What is Big Think?  

We are Big Idea Hunters…

We live in a time of information abundance, which far too many of us see as information overload. With the sum total of human knowledge, past and present, at our fingertips, we’re faced with a crisis of attention: which ideas should we engage with, and why? Big Think is an evolving roadmap to the best thinking on the planet — the ideas that can help you think flexibly and act decisively in a multivariate world.

A word about Big Ideas and Themes — The architecture of Big Think

Big ideas are lenses for envisioning the future. Every article and video on bigthink.com and on our learning platforms is based on an emerging “big idea” that is significant, widely relevant, and actionable. We’re sifting the noise for the questions and insights that have the power to change all of our lives, for decades to come. For example, reverse-engineering is a big idea in that the concept is increasingly useful across multiple disciplines, from education to nanotechnology.

Themes are the seven broad umbrellas under which we organize the hundreds of big ideas that populate Big Think. They include New World Order, Earth and Beyond, 21st Century Living, Going Mental, Extreme Biology, Power and Influence, and Inventing the Future.

Big Think Features:

12,000+ Expert Videos


Browse videos featuring experts across a wide range of disciplines, from personal health to business leadership to neuroscience.

Watch videos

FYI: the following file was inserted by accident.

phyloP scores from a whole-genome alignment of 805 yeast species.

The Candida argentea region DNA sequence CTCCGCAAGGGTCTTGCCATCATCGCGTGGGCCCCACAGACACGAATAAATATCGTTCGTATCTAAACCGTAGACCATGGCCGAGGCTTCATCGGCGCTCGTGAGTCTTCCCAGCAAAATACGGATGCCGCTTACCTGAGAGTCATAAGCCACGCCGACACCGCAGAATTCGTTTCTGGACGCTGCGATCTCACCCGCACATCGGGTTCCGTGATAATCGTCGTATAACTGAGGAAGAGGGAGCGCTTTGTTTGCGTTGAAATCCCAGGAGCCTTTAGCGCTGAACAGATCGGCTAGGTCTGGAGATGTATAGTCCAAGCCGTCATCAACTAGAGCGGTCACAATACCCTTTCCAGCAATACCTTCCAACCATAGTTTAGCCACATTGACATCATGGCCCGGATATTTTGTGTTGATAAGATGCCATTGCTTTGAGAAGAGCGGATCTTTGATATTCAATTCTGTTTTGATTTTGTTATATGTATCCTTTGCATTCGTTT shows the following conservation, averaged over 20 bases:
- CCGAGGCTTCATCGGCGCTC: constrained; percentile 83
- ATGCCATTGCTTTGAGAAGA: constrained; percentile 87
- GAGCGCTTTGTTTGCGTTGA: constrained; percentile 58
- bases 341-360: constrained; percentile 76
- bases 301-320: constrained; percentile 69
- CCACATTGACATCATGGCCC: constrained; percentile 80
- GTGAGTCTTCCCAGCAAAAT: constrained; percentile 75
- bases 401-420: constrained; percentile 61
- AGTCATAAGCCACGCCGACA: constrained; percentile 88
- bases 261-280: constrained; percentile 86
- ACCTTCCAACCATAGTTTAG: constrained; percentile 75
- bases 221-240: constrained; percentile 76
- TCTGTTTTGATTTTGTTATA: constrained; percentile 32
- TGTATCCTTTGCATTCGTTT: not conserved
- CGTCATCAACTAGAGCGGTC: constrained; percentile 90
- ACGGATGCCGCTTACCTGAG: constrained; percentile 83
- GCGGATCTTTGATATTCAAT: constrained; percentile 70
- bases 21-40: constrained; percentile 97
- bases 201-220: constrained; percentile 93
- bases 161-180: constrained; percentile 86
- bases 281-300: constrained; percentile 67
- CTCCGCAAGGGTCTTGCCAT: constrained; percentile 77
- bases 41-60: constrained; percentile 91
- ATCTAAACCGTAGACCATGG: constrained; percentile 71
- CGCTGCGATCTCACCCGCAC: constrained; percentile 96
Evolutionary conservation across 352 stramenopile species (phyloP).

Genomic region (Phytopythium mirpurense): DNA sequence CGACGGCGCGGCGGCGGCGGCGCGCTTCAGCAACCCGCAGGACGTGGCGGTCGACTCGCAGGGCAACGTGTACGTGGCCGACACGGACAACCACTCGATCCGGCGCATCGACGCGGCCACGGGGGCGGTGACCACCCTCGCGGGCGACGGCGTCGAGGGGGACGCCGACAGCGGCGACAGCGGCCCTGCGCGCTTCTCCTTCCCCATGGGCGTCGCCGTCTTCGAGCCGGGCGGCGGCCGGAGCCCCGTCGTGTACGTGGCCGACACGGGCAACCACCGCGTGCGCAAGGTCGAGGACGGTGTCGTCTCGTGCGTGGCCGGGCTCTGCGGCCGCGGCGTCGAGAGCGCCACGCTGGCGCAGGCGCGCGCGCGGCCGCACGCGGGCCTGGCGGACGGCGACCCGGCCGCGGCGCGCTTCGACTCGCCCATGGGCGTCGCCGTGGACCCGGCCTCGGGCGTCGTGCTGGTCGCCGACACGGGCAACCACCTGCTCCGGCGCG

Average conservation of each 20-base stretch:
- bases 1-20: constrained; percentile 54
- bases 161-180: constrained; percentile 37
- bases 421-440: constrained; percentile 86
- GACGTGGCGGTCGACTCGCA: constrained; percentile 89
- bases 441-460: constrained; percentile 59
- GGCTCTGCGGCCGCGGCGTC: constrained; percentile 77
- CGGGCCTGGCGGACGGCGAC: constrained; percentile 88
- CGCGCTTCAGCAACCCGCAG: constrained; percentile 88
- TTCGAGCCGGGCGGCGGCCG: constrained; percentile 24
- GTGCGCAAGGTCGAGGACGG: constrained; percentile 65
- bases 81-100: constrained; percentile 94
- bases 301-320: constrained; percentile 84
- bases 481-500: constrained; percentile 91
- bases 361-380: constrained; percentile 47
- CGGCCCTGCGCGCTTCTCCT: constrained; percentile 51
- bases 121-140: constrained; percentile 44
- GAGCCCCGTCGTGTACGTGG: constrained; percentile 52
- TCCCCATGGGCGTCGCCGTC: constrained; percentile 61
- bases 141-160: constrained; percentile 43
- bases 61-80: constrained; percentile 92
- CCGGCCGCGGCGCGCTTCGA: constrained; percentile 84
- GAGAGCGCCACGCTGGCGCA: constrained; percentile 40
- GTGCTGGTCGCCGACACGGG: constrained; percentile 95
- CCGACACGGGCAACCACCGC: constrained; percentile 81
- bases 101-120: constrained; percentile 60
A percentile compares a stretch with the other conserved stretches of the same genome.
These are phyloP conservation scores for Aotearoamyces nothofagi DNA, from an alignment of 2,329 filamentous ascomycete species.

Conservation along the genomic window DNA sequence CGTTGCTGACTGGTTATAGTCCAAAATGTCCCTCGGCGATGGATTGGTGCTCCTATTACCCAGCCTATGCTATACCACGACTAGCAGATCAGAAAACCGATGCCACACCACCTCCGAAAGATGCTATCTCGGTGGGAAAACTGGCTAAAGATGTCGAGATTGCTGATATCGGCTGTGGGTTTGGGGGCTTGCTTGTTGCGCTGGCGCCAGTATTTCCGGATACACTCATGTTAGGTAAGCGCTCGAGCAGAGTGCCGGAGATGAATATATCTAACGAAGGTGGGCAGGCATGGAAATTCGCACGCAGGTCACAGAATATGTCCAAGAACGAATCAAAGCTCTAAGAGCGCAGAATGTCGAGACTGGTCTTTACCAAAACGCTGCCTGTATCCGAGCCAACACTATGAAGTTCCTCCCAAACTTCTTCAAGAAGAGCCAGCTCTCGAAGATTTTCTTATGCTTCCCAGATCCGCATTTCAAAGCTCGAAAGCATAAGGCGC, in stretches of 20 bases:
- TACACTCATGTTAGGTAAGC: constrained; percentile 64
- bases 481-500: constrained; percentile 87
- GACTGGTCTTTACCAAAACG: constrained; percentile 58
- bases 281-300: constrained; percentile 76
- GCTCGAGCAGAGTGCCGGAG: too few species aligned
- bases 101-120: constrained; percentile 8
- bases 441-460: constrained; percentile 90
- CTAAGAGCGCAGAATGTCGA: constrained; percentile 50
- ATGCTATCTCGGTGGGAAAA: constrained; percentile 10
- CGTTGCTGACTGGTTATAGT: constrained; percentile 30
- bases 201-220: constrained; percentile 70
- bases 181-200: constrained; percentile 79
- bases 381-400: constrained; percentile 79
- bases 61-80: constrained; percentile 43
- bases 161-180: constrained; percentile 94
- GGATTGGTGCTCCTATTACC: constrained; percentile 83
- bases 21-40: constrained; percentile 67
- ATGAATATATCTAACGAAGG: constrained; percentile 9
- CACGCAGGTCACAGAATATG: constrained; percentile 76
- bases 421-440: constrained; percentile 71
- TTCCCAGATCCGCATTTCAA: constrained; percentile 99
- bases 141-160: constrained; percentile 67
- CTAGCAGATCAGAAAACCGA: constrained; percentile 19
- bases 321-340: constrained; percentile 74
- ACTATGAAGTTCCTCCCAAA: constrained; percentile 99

World Renowned Bloggers


Big Think’s contributors offer expert analysis of the big ideas behind the news.

Go to blogs

Big Think Edge


Big Think’s Edge learning platform for career mentorship and professional development provides engaging and actionable courses delivered by the people who are shaping our future.

Find out more
With rendition switcher


Question: Following the battle between newspapers and Google, will walls between media increase?

Nicholas Negroponte: We're in a period of transition, and transition is always hard, and there is this dilemma between the sort of paid directly versus indirectly. I grew up with free television. Now, it wasn't free, there was these commercials, and so the economic model was driven through commercials and through advertising. That same model, in fact is what drives Google. And Google has a very powerful and new advertising model that, for them, prints money.

Some of the other media companies, and I call Google a media company because they really are one, charge more directly. Now, whether it's through a combination of advertising and subscription, there is a much more direct, in the sense that it is a subscription piece, and people would like their customers to pay. I'm not against paying at all. What I'm against is the complexity of paying. And you very often go to a website and you try to click on something and sometimes it will even say it's free, but you have to fill out this form. I'd much prefer to pay and not fill out the form. I mean, the time is to me far more inconvenient than paying for it. And I think that we'll see a world that will get easier to use and a lot more information will be free. A lot of people will contribute. The notion of collective contribution, like the Wikipedia, is a very powerful one. It's not the only one, but it's a powerful one. And so we'll see that grow.

Recorded on December 4, 2009
Interviewed by Austin Allen


Will Walls Go Up Between Me...

Newsletter: Share: